Tuesday, November 30, 2010

Losing weight - is it all a numbers game?

How much can you lose? How quickly can you lose it? How many carbs do you have a day? Numbers, numbers, numbers. Is that what it is all about? Weight loss, that is?
  • What if you follow the numbers game and it doesn't work for you? 
  • What if you are not a numbers person and just don't get it?
Is it all a numbers game when it comes to weight loss? 

Don't get me wrong, the numbers are important. You gotta know your numbers:
  • Your weight
  • Your measurements
  • Your body fat percentage
And you may even know or want to know:
  • The percentage of carbs you should be taking in each day
  • Your heart rate when you exercise
  • How long it will take you to lose weight
But, as focused as we are on the NUMBERS, does it really work for us when we are trying to lose weight? I go crazy this time of year when I see the marketing and advertising for the fitness/health/nutrition products and services.
  • Lose 20 lbs. in 10 days!
  • Lose 10 lbs. in 3 days! 
  • Try this diet for 17 days!
  • Take this pill for 30 days!
Really? My question - What happens after those 10 days, or after the 3 days, or the 17 days, or the 30 days? When you take a pill for 30 days and "lose weight", what happens when you STOP taking the pill? Do you gain the weight? Do you continue taking the pill for another 30 days, or indefinitely? When you are so focused on the NUMBERS, you tend to forget the obvious.
  • What about your heart? 
  • What about your head? 
  • What about your gut instinct? 
When you see these ads and promotions and are tempted by the "easy-ness" of taking a pill or shake, think about it. Is a pill or shake really going to change your body? Is a new "diet" going to fix your body? Is a quick-fix, high-weight-loss going to help your health?
  • What does your heart tell you? 
  • What does your head tell you? 
  • What does your gut instinct tell you? Your inside voice? 
Read my Thanksgiving detox article and remember the three E's we talked about in that piece:

E - Eat right. 
E - Exercise. 
E - Emotionally prepare.

This not only applies to getting ready for the holidays, it applies to your health life as well. Get your head into the game. It's not all about the numbers, it's about your health, your life. It starts with the inside...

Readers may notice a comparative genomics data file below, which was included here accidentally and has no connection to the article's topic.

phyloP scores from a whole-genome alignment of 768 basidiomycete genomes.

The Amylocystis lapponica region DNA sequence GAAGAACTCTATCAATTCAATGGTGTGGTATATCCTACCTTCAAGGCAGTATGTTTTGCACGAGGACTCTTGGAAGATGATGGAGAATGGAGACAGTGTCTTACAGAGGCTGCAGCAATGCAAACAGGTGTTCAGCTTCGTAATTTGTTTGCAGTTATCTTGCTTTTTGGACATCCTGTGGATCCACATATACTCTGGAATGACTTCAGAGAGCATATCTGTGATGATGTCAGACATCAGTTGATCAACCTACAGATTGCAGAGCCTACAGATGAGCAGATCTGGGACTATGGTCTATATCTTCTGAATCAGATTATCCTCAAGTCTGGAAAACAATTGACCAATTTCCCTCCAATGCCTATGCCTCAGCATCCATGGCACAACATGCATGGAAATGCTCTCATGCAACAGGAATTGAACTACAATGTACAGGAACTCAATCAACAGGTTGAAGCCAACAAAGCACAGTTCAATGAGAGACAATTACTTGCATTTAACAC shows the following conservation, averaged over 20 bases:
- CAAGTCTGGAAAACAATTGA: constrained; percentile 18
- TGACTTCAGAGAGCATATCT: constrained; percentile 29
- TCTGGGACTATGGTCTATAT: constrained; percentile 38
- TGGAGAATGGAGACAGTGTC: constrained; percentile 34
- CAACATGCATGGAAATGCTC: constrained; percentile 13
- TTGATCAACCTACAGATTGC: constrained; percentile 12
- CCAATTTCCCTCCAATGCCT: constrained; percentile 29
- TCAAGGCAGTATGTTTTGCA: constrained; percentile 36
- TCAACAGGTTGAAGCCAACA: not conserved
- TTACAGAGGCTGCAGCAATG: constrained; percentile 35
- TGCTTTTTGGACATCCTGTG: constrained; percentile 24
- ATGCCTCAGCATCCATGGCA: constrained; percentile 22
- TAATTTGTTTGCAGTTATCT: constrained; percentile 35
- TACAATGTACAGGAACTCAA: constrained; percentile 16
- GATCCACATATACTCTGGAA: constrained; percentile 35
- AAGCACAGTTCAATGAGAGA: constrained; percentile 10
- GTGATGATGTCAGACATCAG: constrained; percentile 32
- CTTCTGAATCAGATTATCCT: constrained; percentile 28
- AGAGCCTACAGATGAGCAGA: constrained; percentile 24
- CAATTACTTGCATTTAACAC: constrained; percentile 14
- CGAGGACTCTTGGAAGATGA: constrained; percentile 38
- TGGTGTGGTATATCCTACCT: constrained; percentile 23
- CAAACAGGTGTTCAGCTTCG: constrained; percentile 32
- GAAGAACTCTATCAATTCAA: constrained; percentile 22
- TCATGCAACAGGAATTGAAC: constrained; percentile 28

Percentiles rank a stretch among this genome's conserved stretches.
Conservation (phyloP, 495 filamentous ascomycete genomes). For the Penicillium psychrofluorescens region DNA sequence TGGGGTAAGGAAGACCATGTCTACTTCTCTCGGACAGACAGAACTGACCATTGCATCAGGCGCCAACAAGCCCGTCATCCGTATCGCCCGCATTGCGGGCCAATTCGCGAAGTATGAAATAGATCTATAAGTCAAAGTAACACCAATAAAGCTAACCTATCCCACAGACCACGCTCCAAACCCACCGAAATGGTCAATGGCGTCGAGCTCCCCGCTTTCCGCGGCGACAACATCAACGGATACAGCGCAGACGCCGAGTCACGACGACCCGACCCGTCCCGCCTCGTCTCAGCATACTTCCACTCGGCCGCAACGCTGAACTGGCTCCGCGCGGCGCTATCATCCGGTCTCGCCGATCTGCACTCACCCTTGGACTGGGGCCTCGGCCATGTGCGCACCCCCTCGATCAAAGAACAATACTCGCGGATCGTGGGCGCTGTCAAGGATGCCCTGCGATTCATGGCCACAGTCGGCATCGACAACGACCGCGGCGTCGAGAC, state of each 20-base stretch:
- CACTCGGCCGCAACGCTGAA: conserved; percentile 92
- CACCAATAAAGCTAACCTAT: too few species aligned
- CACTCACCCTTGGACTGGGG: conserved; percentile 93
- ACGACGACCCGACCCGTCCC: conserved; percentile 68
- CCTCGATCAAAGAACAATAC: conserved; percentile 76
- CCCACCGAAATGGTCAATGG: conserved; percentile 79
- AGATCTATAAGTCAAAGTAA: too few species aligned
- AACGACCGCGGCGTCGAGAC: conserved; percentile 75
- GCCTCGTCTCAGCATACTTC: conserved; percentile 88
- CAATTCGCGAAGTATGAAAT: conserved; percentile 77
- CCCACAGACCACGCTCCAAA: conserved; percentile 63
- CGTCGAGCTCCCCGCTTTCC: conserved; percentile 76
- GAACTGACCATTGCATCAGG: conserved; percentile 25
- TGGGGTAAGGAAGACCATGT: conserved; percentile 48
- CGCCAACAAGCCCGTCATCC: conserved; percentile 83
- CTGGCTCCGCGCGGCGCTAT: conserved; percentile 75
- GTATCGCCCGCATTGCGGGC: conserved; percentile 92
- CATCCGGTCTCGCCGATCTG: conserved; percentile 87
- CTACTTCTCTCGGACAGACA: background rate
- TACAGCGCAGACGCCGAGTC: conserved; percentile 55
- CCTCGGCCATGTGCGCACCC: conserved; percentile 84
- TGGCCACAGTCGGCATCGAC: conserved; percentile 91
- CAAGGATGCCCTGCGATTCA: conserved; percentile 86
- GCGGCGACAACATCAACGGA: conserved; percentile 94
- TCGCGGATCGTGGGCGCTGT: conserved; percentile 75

I am here when you need me - sandi@startwiththeinside.com

Sunday, November 28, 2010

Injuries and the emotional affect

When you are used to working out and you cannot, it hurts.
When you have a physical injury, it hurts.
When you try to recover from an injury, it hurts.

So, when does it get better? Do you have to put your life on-hold while your body heals? 

These are questions I get asked a lot. Having gotten older and hopefully wiser through the years, I put into practice for my clients what has worked for me. I've been injured before and it is not fun. It hurts your pride. It hurts your body. It hurts your emotional well-being. But bear with me while we look at some of the most common conditions surrounding injuries. Causes and affects:

  • Overtraining. Doing too much too soon. 
  • Poor form. Lifting too heavy or not having proper form during exercises. 
  • Equipment. Poor shoes cause many feet issues.
  • Just a fluke. Hate those. An accident or a twist of the body. Unfortunate, but still an injury.
Affects: [on you]
  • Not making a goal. 
  • Hurt body. 
  • Doctor's visits and frustrations. 
  • Broken, strained, sore body part. 
Now, let's add one more cause and one more affect:

Cause - Emotional stress over a situation.
Affect - More emotional stress over a situation. Lack of resolution to situation.

What? Have I eaten too much turkey this Thanksgiving? What do you mean by emotional stress?

I truly believe that most injuries are the cause of emotional stress that is not resolved and it is your body's way of:
  1. Slowing you down 
  2. Making you look at the problem and then 
  3. Resolving it
However, most of us skip #2. Really we do. #1 is easy - we have to slow down. We have to rest and recover and let the injured part of our body heal. #3 is hard, but we do it. We eventually go back to our previous exercises and get back to it. But #2 - actually looking at your "problem" - that's not fun. That's not necessary, you may think. But I truly believe it is a part of the healing process. And if you continually skip #2, you will continued to get injured and frustrated, injured and frustrated, and never totally get healed. By the second or third time, you may just give up and stop trying. And this doesn't just have to do with a physical injury - this may apply to your life in general. Push it under the rug. File it away. Don't deal with the real issue.

The real issue is uncovered when you:
  • Admit the emotional stress
  • Deal with the problem causing the emotional stress
  • Recover from the problem causing the emotional stress
Every injury is an opportunity to heal what is really going on in your body. But, will you listen?

Sunday, November 21, 2010

Handling the pressure - Journal or Punching Bag?

Stress. Holidays. Family. Bills. 

Hey, the holidays are here. Your heart starts being faster. Your to-do list starts getting longer. Your patience grows weary. Your body starts getting sick. You might lose your focus. Heavy holiday meals take their toll on your body. Missed workouts become common as you adjust to your over-booked schedule. Is it any wonder that we become "stressed out" this time of year? Is it inevitable - or is there something you can do about it?

How do you handle the pressure? 

One of the first things I give my clients is a journal. A Health Journal. This is not a "Dear Diary" journal, nor a workout journal, nor a nutrition journal. It's a health journal - to record what you feel and say about your body and your health. It's a place to record your frustrations - and your successes. It's a place to record your questions and fears. It's a place to go inside and see what the real reasons are for what is holding you back.

Back in 2001, when I entered a 12-week weight loss contest through David Greenwalt's Leanness Lifestyle [the best coach ever], we were required to submit journal entries every 4 weeks as part of the contest. I recently uncovered these and read through them and I was astonished at what I read. Here are some excerpts that show my progress through the 12 weeks: